ISSN (Print) - 0012-9976 | ISSN (Online) - 2349-8846

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Striking at the Roots of Democracy

The recent amendment to the Karnataka Panchayat Raj Act giving state legislators powers over the gram sabhas and panchayats not only takes away the latter's right to choose beneficiaries for government-funded programmes but also affects the right of rural voters to participate in local self-government.

NANDANA REDDY, DAMODAR ACHARYA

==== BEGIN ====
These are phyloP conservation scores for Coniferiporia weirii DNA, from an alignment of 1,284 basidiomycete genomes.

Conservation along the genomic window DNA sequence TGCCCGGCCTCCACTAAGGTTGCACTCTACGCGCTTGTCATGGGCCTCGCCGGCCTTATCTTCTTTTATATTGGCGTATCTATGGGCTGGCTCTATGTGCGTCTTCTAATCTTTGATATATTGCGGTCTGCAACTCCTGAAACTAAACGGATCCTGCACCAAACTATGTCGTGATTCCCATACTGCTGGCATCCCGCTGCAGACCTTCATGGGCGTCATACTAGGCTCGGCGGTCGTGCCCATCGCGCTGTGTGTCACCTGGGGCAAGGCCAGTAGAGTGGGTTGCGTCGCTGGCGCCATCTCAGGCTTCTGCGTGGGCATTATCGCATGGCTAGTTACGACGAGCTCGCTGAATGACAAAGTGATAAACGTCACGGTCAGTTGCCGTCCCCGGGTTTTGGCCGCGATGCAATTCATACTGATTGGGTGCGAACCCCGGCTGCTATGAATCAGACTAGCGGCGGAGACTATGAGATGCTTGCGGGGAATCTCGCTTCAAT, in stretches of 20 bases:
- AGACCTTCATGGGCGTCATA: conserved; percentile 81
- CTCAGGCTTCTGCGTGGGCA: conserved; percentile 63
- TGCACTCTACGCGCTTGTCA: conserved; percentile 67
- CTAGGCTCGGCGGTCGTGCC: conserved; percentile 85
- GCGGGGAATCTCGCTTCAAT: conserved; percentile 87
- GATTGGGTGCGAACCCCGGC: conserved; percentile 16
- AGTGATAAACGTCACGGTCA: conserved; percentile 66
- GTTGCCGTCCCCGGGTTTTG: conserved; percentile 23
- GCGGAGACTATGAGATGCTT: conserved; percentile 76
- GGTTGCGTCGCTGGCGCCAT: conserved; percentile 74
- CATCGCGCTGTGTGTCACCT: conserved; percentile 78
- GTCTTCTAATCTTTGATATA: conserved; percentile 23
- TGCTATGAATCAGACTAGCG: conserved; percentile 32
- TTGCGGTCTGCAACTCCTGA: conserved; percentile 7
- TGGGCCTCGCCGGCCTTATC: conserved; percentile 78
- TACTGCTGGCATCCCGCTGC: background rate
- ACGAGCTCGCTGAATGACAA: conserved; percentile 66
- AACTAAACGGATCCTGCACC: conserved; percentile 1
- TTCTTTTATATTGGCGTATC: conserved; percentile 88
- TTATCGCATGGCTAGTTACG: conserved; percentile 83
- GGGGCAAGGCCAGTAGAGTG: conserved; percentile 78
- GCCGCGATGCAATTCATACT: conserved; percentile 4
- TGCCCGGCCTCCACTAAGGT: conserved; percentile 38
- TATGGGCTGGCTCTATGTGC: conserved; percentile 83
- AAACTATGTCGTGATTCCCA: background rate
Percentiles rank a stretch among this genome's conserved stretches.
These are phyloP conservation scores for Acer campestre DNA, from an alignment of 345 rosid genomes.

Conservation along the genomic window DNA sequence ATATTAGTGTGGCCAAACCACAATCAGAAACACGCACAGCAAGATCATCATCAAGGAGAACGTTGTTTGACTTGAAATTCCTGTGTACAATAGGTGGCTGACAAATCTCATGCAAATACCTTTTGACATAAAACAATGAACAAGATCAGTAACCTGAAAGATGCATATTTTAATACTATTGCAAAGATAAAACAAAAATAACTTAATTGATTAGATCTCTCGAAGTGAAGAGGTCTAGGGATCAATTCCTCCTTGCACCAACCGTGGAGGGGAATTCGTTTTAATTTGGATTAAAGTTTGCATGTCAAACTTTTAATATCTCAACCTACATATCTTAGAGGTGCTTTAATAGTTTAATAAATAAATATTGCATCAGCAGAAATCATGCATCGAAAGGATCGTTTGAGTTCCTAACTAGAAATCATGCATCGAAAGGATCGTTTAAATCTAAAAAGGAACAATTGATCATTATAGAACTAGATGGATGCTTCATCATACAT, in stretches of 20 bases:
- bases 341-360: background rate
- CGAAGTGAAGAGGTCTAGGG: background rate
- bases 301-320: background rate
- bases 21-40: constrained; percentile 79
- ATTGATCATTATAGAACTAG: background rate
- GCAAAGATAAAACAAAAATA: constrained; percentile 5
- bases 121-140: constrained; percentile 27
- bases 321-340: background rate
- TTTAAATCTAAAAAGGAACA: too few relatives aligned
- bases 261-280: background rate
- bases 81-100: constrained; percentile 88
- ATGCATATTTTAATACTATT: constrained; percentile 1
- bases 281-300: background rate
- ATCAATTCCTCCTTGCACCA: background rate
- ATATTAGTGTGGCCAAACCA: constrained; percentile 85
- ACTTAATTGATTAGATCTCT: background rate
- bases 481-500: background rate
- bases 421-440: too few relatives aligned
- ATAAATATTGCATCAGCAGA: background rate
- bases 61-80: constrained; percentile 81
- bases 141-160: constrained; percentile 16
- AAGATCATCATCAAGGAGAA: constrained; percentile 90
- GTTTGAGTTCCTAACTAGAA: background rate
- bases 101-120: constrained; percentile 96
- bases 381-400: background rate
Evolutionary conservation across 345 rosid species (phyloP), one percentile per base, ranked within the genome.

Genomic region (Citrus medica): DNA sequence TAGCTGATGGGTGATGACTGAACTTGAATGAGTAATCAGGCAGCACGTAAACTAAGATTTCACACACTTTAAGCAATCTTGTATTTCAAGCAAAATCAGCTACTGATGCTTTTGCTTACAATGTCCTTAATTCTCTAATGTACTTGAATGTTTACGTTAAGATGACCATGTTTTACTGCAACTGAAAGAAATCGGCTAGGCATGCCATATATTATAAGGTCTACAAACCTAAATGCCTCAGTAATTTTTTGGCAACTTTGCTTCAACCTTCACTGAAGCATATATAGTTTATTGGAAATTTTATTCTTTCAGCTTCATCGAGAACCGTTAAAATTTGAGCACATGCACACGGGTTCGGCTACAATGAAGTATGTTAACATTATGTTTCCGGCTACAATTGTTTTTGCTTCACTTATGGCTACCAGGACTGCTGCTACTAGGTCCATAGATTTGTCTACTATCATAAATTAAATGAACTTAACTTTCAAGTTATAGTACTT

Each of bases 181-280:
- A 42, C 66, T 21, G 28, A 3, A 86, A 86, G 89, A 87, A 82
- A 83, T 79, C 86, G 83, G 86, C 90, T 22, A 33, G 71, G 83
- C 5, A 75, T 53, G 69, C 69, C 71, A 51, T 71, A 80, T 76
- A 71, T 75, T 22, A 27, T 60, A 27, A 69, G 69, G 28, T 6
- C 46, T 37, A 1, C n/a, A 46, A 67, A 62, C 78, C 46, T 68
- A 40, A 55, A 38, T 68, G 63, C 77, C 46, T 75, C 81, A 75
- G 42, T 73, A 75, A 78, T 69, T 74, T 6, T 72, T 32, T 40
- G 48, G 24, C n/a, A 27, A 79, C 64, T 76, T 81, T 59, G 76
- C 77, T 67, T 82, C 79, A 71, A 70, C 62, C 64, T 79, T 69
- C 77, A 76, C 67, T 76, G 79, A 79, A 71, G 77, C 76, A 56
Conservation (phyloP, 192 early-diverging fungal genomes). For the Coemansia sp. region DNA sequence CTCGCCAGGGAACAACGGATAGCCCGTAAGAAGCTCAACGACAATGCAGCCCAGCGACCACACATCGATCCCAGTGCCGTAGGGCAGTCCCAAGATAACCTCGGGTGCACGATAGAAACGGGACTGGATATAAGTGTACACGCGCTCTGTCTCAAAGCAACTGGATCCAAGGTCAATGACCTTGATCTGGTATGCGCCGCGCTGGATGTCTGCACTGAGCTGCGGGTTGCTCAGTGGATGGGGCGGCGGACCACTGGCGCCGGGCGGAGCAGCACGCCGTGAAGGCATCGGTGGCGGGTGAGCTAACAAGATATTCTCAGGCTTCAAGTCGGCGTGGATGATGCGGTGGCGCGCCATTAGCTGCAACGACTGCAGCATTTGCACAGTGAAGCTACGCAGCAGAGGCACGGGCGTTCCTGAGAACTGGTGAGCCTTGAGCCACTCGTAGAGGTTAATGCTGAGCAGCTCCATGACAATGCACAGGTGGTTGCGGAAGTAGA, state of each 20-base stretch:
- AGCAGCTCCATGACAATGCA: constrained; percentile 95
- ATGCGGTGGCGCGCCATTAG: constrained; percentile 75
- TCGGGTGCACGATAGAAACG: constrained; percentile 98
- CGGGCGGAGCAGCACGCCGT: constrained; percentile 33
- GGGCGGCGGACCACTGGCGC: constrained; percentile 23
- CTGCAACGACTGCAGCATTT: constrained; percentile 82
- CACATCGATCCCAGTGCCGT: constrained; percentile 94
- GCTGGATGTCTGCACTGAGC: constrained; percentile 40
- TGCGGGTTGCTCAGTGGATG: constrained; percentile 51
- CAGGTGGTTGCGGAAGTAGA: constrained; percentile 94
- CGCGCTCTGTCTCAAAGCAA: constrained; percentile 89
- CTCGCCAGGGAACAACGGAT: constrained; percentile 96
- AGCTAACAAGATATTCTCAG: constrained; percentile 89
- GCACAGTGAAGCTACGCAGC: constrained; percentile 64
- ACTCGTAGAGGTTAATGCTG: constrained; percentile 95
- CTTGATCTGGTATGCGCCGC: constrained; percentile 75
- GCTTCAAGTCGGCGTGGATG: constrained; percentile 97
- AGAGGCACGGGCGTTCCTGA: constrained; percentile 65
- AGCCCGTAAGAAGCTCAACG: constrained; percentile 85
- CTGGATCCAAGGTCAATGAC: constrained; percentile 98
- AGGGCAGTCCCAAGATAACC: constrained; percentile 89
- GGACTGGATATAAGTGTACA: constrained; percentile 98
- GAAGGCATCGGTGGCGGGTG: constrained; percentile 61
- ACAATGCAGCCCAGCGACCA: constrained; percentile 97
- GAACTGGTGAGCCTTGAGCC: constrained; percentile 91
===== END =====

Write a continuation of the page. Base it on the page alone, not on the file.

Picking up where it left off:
I ndia was plunged in political gloom when Indira Gandhi declared a state of emergency on June 26, 1975. Our right to dissent and free speech were suspended and those who still refused to keep their own counsel were thrown in jail. Democracy was set aside for authoritarian reign. The reasoning was that democracy was breeding strikes and protests that had paralysed the government and hurt the economy. The arguments in favour of declaring a state of emergency were that the government was hampered in its attempts to administer the state in the face of massive political opposition, desertion and disorder across the country and programmes and funds were lapsing. Many welcomed this. Trains ran on time, corruption was minimal and there were no strikes. However, the price we paid for this was very high our freedom as citizens of the largest democracy in the world.

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